Hero of Paradise Lost? Cogent Reasons with Textual Support

Paradise Lost

There is always controversy as to who is the hero of Paradise Lost? Some critics think that Satan is the actual hero whereas others favor Adam and even Jesus Christ. But Denis Surat considers Milton himself to be the hero of the poem.

When we make a deep study of Paradise Lost Book I, we find that Milton creates a powerful figure in Satan because he possesses all the required qualities of a hero. Though Adam is the central figure of the heroic poem, his “fall” is the subject matter of the epic. But as far as Paradise Lost Book I is concerned, Satan can be responsibly called the hero, because he fulfills all the requirements and heroic qualities of a hero.

We are often, told that the best adverse circumstances through which a man passes, reveal his latent and best heroic qualities. In the beginning, for that purpose, Satan arouses himself up from the lake of fire. He recovers himself from so-called defeat. From his speech, it is quite evident, that he does not utter any word of despair. He starts planning to reassemble his disheartened and completely shattered forces. A personal example of a hero boosts the morale of the defeated force. Satan shows the highest degree of fortitude and expresses to them his determination never to yield. They all gather around realizing that he possesses all the qualities of a great leader. Milton expresses Satan’s mighty qualities and his great resolution when he utters:

… and thou, profoundest hell
Receive thy new possessor, one who brings
A mind not to be changed by place or time
The mind is its own place, and in itself
Can make a Heaven of Hell, a Hell of Heaven (Li., 251 – 255)

Such heroic words and sentiments can only be expressed by some spiritual leaders. These utterances reveal the spirit of self-reliance and moral courage which are the characteristics possessed by a great leader. These qualities are further exhibited, when he expresses his indomitable ambition.

Beelzebub is Satan’s deputy who bears witness to the rhetoric speech of his leader.

If once they hear that voice, their liveliest pledge
Of hope in fears and dangers, heard so soft
… They will soon ensure
new courage and revive, though now they lie
Grovelling and prostrate on yon lake of fire

If such words are uttered by an earthly general, he would be acclaimed by the entire world as a great leader of a great multitude so it is essential that we must weigh Satan in the pans of earthly and human standards. Milton has endowed Satan with all such qualities, which make him a hero. In this regard, Abercrombie says:

“It is surely the simple fact that “Paradise Lost” exists for one figure that is Satan: just as the “Iliad”: exists for Archilles and Odyssey for Odysseus. It is in the figure of Stan that the imperishable significance of “Paradise Lost” is centered; his vast unyielding agony symbolizes the profound antimony of modern consciousness. “Satan, therefore, is indeed a great figure of epic dimensions. He is a true hero, but he is only in Book I of Paradise Lost. “

W. Hazlitt agreed. He says: “The interest of the poem arises from the daring ambition and fierce passions of Satan, and the account of the paradisiacal happiness and the loss of it by our first parents. Satan is the indubitable hero, in fact, the most heroic subject that ever was chosen for a poem.”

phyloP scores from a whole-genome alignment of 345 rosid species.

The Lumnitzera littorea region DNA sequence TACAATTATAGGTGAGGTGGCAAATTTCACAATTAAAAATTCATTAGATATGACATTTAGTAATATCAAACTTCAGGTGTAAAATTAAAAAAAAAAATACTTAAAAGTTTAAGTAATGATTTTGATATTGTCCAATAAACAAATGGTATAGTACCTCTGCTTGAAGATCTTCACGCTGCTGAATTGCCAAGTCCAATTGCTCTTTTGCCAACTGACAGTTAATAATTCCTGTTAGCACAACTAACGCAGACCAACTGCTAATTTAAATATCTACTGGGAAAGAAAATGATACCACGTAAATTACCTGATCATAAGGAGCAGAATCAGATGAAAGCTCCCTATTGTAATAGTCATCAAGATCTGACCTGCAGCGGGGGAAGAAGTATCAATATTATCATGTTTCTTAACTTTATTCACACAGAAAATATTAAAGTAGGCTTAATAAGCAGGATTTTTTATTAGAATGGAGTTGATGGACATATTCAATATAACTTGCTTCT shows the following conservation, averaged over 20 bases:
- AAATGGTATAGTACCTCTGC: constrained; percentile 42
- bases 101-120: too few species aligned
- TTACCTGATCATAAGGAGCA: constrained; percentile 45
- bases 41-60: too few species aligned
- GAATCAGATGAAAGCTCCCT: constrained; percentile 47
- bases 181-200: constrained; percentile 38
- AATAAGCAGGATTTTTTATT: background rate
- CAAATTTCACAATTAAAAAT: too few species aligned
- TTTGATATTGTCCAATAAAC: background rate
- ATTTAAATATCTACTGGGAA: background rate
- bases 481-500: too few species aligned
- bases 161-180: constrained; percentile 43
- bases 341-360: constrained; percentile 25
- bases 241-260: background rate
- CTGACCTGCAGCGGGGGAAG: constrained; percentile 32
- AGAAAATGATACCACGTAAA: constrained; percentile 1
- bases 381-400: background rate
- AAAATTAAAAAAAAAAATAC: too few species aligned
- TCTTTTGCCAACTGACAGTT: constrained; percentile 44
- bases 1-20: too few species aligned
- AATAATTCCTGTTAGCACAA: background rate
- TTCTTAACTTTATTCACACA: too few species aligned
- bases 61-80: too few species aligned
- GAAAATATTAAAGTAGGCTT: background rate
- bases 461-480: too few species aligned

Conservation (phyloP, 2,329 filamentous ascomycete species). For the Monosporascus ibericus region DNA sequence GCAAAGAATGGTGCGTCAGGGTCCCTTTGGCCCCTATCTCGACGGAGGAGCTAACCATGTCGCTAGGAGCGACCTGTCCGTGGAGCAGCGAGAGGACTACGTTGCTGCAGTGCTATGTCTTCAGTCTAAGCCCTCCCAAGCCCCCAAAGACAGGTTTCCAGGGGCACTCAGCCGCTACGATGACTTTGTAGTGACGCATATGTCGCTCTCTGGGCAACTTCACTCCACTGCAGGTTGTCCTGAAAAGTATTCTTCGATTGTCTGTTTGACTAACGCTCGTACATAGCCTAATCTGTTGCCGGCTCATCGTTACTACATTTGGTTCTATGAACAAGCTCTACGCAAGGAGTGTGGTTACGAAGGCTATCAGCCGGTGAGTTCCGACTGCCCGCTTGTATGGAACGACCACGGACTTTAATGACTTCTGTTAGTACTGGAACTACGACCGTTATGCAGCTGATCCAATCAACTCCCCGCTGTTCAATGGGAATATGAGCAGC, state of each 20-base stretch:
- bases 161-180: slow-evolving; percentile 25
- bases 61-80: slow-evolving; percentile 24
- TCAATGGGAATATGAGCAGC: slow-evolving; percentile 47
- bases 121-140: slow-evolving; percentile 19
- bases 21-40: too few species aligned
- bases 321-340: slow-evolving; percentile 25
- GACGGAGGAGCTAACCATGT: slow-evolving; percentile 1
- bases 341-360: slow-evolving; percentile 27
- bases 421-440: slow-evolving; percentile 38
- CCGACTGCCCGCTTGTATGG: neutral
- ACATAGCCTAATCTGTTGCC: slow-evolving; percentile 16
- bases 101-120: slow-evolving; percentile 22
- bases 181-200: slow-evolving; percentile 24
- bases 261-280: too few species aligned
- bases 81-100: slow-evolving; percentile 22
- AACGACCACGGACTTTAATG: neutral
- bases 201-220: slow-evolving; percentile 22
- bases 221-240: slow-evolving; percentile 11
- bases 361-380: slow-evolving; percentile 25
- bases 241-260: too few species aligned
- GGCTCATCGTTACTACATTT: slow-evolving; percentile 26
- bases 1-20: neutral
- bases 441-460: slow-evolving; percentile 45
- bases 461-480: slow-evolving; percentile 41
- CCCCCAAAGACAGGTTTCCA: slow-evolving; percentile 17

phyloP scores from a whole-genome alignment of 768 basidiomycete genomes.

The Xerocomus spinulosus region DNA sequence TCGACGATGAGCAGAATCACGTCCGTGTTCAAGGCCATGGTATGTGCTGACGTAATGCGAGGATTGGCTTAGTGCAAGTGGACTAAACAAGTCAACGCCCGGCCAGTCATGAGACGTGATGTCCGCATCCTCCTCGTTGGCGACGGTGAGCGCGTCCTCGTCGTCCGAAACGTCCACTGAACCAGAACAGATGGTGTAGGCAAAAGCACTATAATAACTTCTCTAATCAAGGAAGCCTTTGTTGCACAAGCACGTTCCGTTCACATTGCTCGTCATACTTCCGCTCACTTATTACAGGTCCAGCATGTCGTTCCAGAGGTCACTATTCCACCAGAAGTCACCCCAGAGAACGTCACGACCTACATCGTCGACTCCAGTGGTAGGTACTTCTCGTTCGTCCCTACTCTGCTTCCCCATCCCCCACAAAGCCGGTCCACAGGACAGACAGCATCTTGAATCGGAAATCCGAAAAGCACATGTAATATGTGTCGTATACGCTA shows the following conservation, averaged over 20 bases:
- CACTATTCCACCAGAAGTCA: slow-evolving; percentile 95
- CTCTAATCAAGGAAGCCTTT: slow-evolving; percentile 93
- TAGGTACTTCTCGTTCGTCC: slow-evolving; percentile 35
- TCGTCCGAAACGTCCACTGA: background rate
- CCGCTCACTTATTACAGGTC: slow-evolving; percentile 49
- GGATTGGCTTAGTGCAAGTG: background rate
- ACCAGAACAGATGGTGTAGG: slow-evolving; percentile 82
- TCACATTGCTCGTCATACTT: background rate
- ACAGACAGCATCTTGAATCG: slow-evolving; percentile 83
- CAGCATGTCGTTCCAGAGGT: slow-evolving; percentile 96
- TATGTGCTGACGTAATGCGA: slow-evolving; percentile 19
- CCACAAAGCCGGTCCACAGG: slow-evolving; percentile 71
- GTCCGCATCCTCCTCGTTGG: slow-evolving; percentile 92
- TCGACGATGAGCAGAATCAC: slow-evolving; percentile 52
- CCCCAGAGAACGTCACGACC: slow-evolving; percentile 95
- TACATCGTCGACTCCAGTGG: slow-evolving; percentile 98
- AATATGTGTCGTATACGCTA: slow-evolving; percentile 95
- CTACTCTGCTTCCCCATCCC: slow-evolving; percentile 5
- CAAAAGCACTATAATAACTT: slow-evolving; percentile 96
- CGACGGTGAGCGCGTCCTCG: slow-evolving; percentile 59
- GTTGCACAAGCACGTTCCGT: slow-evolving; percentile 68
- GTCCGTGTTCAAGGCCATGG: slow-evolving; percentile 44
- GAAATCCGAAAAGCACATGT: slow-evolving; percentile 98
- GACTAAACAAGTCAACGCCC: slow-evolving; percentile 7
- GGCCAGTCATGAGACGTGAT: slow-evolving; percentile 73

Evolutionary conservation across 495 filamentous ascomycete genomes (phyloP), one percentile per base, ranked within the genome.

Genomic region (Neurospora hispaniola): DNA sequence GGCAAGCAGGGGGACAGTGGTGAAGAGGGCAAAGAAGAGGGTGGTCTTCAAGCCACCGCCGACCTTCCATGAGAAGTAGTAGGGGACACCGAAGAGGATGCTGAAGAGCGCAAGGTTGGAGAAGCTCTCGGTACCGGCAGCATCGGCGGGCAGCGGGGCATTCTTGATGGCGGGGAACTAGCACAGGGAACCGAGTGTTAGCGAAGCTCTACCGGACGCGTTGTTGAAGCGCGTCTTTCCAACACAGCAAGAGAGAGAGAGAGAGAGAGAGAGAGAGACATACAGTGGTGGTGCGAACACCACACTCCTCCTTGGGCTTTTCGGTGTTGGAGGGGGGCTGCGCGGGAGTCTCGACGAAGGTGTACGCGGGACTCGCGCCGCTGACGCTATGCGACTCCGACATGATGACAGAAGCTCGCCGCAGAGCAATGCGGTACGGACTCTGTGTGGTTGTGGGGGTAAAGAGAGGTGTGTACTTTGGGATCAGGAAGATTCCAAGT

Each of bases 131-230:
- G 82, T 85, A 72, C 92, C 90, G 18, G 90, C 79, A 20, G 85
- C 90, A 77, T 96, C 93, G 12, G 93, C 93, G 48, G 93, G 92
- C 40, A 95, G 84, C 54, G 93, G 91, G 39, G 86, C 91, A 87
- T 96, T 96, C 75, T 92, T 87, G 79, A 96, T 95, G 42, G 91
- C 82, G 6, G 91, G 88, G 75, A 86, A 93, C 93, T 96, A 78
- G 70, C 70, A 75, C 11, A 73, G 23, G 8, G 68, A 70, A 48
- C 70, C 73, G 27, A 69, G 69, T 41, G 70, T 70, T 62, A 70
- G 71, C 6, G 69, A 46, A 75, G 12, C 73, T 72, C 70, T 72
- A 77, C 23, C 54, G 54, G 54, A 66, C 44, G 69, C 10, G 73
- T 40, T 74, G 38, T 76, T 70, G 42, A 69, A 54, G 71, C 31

When we read the poem from its beginning to its end, we conclude that this heroic figure starts losing his grander and splendour gradually; especially when tears rolled from his eyes:

Thrice he assayed, and thrice, in spite of scorn
Tears, such as angels weep, burst forth at last
Words interwove with sighs found out their way (Li., 619 – 621)

His deterioration starts further when he enters stealthily into a serpent to seduce Eve; he has turned from a great hero into a detestable spy. SO, when we take both the books I and IX into consideration, we cannot agree with the view that Satan is the hero of “Paradise Lost”. Then the question arises, who is the actual hero of Paradise Lost? When we read the opening lines of the poem, Milton indicates the actual hero in the words “Man’s first disobedience”. Adam, on account of his disobedience to God, is not only expelled from Paradise but becomes the actual cause of the fall of the entire human race. Adam, according to Milton, being responsible for it, fills the role of the hero of the heroic poem.

However, Adam’s role is passive, but he is the person, who engages the attention of God and angels besides Satan along with his fallen angels. Due to their disobedience in eating the forbidden fruiter, Nature sighs, and the whole earth trembles.

We may not consider Adam a heroic figure, as Achilles is, but we should forget that Paradise. Lost is quite different from Homer’s Iliad. Milton himself says “….. Yet argument, Not less but more heroic than the wrath of stern Achilles”

According to Christain mythology, Adam is defeated, but through the Redeemer Messiah, he regains the Paradise “happier far”. His victory is positively spiritual and that proves that Adam is the real hero of “Paradise Lost”. Helen Gardner supports this by saying: “Satan is, of course, a character in epic, but he is in no sense the hero of the epic as a whole. He is only a figure of heroic magnitude and heroic energy, and he is developed by Milton with dramatic emphasis and dramatic intensity. “

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